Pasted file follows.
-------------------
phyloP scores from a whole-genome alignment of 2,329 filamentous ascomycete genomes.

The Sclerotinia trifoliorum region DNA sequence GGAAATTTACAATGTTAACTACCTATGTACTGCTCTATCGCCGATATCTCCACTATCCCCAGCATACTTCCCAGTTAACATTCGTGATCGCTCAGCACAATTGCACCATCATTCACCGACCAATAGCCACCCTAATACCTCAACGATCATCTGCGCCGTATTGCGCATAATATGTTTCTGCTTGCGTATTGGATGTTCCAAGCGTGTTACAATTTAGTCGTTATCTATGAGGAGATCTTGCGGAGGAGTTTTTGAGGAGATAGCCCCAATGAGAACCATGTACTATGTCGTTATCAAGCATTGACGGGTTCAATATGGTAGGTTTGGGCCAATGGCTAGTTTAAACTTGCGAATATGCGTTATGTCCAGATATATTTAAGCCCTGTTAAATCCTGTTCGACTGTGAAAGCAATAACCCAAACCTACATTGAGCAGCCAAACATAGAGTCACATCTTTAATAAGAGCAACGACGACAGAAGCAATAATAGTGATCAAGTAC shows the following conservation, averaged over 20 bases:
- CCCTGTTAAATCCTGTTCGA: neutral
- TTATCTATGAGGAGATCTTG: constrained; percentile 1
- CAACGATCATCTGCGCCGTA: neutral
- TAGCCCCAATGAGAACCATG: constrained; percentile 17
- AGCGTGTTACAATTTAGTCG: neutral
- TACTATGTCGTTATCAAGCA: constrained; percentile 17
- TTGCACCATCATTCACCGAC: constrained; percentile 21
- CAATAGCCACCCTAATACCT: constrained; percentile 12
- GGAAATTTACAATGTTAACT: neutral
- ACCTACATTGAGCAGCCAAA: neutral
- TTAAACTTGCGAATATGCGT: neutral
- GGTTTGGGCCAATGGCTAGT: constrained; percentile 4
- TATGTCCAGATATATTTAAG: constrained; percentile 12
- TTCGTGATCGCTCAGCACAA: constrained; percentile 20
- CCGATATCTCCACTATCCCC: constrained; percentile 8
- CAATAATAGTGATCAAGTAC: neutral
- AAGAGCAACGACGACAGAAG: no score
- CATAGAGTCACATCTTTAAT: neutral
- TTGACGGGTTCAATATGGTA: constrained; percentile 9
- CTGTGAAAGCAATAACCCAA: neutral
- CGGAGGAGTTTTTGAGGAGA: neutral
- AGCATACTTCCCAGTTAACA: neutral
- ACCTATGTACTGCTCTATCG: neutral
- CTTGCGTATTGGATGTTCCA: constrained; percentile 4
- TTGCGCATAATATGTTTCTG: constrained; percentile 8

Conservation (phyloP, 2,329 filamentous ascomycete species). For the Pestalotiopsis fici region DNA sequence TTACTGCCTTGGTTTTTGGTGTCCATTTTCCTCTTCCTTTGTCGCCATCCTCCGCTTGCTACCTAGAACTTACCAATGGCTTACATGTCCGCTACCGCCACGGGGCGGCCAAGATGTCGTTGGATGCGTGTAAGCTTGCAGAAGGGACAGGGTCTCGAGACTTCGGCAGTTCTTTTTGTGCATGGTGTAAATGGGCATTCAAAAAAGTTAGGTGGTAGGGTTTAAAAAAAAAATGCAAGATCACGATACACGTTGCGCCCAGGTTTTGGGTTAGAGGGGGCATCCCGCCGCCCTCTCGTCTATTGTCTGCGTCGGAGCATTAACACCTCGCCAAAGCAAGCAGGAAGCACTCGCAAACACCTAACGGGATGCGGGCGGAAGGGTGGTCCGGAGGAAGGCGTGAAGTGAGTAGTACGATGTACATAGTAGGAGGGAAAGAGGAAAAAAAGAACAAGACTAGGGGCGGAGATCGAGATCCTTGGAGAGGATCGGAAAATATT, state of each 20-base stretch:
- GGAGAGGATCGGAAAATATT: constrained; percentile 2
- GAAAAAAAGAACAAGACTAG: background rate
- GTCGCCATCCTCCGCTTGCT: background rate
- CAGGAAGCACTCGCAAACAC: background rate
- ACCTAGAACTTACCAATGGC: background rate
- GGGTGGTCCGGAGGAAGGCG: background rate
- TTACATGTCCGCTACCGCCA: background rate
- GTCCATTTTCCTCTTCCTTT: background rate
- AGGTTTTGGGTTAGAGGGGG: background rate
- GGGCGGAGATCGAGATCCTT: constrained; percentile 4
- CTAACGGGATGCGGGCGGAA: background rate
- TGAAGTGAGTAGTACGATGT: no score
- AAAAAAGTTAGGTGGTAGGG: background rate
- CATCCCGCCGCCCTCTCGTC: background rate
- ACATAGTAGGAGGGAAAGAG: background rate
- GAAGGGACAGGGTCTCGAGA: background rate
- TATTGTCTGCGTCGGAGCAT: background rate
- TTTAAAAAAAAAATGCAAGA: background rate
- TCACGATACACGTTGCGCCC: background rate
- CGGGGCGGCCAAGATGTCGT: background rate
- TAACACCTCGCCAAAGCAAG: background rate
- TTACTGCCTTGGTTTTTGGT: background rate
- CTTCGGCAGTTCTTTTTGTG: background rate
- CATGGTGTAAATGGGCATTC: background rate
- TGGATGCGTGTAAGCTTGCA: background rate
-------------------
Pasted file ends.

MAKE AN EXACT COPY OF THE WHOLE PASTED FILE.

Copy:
phyloP scores from a whole-genome alignment of 2,329 filamentous ascomycete genomes.

The Sclerotinia trifoliorum region DNA sequence GGAAATTTACAATGTTAACTACCTATGTACTGCTCTATCGCCGATATCTCCACTATCCCCAGCATACTTCCCAGTTAACATTCGTGATCGCTCAGCACAATTGCACCATCATTCACCGACCAATAGCCACCCTAATACCTCAACGATCATCTGCGCCGTATTGCGCATAATATGTTTCTGCTTGCGTATTGGATGTTCCAAGCGTGTTACAATTTAGTCGTTATCTATGAGGAGATCTTGCGGAGGAGTTTTTGAGGAGATAGCCCCAATGAGAACCATGTACTATGTCGTTATCAAGCATTGACGGGTTCAATATGGTAGGTTTGGGCCAATGGCTAGTTTAAACTTGCGAATATGCGTTATGTCCAGATATATTTAAGCCCTGTTAAATCCTGTTCGACTGTGAAAGCAATAACCCAAACCTACATTGAGCAGCCAAACATAGAGTCACATCTTTAATAAGAGCAACGACGACAGAAGCAATAATAGTGATCAAGTAC shows the following conservation, averaged over 20 bases:
- CCCTGTTAAATCCTGTTCGA: neutral
- TTATCTATGAGGAGATCTTG: constrained; percentile 1
- CAACGATCATCTGCGCCGTA: neutral
- TAGCCCCAATGAGAACCATG: constrained; percentile 17
- AGCGTGTTACAATTTAGTCG: neutral
- TACTATGTCGTTATCAAGCA: constrained; percentile 17
- TTGCACCATCATTCACCGAC: constrained; percentile 21
- CAATAGCCACCCTAATACCT: constrained; percentile 12
- GGAAATTTACAATGTTAACT: neutral
- ACCTACATTGAGCAGCCAAA: neutral
- TTAAACTTGCGAATATGCGT: neutral
- GGTTTGGGCCAATGGCTAGT: constrained; percentile 4
- TATGTCCAGATATATTTAAG: constrained; percentile 12
- TTCGTGATCGCTCAGCACAA: constrained; percentile 20
- CCGATATCTCCACTATCCCC: constrained; percentile 8
- CAATAATAGTGATCAAGTAC: neutral
- AAGAGCAACGACGACAGAAG: no score
- CATAGAGTCACATCTTTAAT: neutral
- TTGACGGGTTCAATATGGTA: constrained; percentile 9
- CTGTGAAAGCAATAACCCAA: neutral
- CGGAGGAGTTTTTGAGGAGA: neutral
- AGCATACTTCCCAGTTAACA: neutral
- ACCTATGTACTGCTCTATCG: neutral
- CTTGCGTATTGGATGTTCCA: constrained; percentile 4
- TTGCGCATAATATGTTTCTG: constrained; percentile 8

Conservation (phyloP, 2,329 filamentous ascomycete species). For the Pestalotiopsis fici region DNA sequence TTACTGCCTTGGTTTTTGGTGTCCATTTTCCTCTTCCTTTGTCGCCATCCTCCGCTTGCTACCTAGAACTTACCAATGGCTTACATGTCCGCTACCGCCACGGGGCGGCCAAGATGTCGTTGGATGCGTGTAAGCTTGCAGAAGGGACAGGGTCTCGAGACTTCGGCAGTTCTTTTTGTGCATGGTGTAAATGGGCATTCAAAAAAGTTAGGTGGTAGGGTTTAAAAAAAAAATGCAAGATCACGATACACGTTGCGCCCAGGTTTTGGGTTAGAGGGGGCATCCCGCCGCCCTCTCGTCTATTGTCTGCGTCGGAGCATTAACACCTCGCCAAAGCAAGCAGGAAGCACTCGCAAACACCTAACGGGATGCGGGCGGAAGGGTGGTCCGGAGGAAGGCGTGAAGTGAGTAGTACGATGTACATAGTAGGAGGGAAAGAGGAAAAAAAGAACAAGACTAGGGGCGGAGATCGAGATCCTTGGAGAGGATCGGAAAATATT, state of each 20-base stretch:
- GGAGAGGATCGGAAAATATT: constrained; percentile 2
- GAAAAAAAGAACAAGACTAG: background rate
- GTCGCCATCCTCCGCTTGCT: background rate
- CAGGAAGCACTCGCAAACAC: background rate
- ACCTAGAACTTACCAATGGC: background rate
- GGGTGGTCCGGAGGAAGGCG: background rate
- TTACATGTCCGCTACCGCCA: background rate
- GTCCATTTTCCTCTTCCTTT: background rate
- AGGTTTTGGGTTAGAGGGGG: background rate
- GGGCGGAGATCGAGATCCTT: constrained; percentile 4
- CTAACGGGATGCGGGCGGAA: background rate
- TGAAGTGAGTAGTACGATGT: no score
- AAAAAAGTTAGGTGGTAGGG: background rate
- CATCCCGCCGCCCTCTCGTC: background rate
- ACATAGTAGGAGGGAAAGAG: background rate
- GAAGGGACAGGGTCTCGAGA: background rate
- TATTGTCTGCGTCGGAGCAT: background rate
- TTTAAAAAAAAAATGCAAGA: background rate
- TCACGATACACGTTGCGCCC: background rate
- CGGGGCGGCCAAGATGTCGT: background rate
- TAACACCTCGCCAAAGCAAG: background rate
- TTACTGCCTTGGTTTTTGGT: background rate
- CTTCGGCAGTTCTTTTTGTG: background rate
- CATGGTGTAAATGGGCATTC: background rate
- TGGATGCGTGTAAGCTTGCA: background rate